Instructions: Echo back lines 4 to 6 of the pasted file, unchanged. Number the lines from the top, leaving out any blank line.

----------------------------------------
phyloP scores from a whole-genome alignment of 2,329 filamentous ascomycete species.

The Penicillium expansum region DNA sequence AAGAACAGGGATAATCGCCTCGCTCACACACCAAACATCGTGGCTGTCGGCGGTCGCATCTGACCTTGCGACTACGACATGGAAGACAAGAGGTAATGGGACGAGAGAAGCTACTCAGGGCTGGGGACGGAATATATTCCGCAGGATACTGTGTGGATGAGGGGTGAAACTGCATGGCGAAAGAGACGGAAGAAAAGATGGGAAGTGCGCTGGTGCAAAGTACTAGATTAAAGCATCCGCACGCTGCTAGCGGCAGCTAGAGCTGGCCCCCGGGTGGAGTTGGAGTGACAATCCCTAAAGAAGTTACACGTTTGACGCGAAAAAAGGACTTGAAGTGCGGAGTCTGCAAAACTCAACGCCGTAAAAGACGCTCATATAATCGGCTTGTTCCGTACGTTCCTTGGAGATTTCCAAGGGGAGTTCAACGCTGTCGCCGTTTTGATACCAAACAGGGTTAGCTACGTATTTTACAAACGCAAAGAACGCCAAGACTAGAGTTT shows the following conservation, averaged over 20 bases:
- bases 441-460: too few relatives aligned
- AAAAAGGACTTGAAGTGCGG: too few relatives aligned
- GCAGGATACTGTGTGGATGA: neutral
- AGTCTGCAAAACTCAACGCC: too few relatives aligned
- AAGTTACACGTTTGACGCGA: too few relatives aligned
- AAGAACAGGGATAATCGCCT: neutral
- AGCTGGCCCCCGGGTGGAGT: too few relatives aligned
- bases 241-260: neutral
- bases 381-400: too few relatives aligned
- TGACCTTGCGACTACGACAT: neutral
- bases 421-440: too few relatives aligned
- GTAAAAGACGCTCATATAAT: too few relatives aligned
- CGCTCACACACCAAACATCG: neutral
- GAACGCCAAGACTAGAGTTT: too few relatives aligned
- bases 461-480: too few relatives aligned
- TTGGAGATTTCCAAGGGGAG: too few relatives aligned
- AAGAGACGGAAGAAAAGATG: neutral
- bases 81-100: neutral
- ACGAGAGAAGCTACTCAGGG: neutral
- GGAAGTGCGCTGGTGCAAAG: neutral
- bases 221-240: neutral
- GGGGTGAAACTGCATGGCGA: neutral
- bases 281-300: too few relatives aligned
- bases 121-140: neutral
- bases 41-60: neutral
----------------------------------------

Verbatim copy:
- AAAAAGGACTTGAAGTGCGG: too few relatives aligned
- GCAGGATACTGTGTGGATGA: neutral
- AGTCTGCAAAACTCAACGCC: too few relatives aligned